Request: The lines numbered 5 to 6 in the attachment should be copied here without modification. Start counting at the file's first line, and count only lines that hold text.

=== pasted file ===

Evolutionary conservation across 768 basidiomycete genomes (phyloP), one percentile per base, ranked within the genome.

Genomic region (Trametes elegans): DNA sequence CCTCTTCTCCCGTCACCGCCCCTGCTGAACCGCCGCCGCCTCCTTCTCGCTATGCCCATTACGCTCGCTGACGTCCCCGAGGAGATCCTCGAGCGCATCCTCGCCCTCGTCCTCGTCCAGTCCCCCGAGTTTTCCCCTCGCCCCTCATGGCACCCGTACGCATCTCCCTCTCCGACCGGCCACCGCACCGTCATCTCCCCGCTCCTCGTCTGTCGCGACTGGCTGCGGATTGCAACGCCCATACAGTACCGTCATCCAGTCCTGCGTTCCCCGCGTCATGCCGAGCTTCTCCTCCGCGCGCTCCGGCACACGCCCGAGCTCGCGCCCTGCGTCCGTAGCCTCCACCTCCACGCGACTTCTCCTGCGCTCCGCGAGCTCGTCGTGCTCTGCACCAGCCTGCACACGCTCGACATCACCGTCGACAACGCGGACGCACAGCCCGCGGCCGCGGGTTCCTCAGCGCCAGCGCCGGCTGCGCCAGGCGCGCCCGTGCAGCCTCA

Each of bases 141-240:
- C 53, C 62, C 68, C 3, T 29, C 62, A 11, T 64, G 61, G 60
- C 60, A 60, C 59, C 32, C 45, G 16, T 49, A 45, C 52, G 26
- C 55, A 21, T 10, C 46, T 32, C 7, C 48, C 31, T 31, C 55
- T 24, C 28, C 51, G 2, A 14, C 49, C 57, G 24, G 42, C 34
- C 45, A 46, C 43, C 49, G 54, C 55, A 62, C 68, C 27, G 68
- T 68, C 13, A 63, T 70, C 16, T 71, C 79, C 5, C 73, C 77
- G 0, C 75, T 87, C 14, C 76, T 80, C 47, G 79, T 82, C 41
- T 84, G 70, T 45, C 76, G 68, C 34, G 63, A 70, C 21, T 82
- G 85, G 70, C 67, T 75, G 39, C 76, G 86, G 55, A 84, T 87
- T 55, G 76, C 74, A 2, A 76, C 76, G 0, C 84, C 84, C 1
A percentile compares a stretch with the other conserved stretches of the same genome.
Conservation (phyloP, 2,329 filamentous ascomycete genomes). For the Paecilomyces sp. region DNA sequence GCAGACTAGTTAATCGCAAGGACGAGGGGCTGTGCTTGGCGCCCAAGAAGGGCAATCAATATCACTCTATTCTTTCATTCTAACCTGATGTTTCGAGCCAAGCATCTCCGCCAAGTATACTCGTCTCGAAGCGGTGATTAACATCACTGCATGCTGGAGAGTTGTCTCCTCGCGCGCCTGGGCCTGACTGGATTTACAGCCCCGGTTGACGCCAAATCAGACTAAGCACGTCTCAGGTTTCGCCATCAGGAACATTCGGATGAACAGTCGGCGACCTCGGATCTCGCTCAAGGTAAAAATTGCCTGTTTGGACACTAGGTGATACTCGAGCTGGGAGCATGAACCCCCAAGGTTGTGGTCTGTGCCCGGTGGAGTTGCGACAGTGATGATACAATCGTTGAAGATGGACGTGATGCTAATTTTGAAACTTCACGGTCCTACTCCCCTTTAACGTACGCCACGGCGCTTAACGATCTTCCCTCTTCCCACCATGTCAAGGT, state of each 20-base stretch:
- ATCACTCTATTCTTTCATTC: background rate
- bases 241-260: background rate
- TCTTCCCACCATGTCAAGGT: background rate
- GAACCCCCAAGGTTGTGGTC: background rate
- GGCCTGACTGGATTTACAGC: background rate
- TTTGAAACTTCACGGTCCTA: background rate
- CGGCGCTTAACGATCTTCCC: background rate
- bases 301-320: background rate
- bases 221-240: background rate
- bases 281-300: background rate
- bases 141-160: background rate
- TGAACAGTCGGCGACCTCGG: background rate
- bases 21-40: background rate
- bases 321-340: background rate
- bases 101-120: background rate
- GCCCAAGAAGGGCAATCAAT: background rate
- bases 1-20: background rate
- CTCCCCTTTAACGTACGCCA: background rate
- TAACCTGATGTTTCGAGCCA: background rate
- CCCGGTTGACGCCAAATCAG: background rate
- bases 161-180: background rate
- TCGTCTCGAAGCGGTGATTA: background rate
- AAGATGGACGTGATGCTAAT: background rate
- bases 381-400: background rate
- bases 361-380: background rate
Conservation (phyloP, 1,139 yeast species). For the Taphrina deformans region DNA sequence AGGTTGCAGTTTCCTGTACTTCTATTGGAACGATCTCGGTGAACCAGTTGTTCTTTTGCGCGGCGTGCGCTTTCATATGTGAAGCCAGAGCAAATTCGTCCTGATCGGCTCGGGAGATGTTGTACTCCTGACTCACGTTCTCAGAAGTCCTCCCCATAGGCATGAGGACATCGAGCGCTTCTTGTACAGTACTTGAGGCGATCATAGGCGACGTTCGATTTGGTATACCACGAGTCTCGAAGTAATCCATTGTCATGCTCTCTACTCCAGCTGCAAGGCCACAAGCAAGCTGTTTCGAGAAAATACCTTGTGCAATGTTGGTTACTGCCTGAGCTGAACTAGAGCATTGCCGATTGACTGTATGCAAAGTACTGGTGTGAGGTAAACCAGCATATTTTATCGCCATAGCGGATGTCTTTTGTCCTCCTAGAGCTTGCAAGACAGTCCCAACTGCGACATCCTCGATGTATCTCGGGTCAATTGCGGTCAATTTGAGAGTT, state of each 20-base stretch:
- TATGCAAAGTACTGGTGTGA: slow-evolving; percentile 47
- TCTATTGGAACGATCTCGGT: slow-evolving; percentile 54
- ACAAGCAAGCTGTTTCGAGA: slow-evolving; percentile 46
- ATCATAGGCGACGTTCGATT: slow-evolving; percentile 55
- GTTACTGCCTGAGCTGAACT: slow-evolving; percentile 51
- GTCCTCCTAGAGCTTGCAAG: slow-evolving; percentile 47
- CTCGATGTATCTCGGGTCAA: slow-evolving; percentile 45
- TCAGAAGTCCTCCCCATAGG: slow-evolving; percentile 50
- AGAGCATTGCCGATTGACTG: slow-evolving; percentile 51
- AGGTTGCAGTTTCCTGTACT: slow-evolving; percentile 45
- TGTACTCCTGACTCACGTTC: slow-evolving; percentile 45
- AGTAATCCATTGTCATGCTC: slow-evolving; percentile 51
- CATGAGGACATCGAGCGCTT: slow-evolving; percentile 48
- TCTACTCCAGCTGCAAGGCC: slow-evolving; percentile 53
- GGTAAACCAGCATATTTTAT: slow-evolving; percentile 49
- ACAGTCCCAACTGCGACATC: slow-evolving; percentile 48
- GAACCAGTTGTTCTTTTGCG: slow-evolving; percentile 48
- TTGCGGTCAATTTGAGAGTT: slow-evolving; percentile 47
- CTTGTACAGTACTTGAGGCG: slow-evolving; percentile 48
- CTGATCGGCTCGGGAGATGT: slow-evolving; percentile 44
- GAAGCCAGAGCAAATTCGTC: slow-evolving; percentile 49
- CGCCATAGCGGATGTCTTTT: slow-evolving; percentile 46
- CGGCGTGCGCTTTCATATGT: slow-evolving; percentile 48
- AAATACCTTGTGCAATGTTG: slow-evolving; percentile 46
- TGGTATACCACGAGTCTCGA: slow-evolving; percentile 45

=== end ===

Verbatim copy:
- C 60, A 60, C 59, C 32, C 45, G 16, T 49, A 45, C 52, G 26
- C 55, A 21, T 10, C 46, T 32, C 7, C 48, C 31, T 31, C 55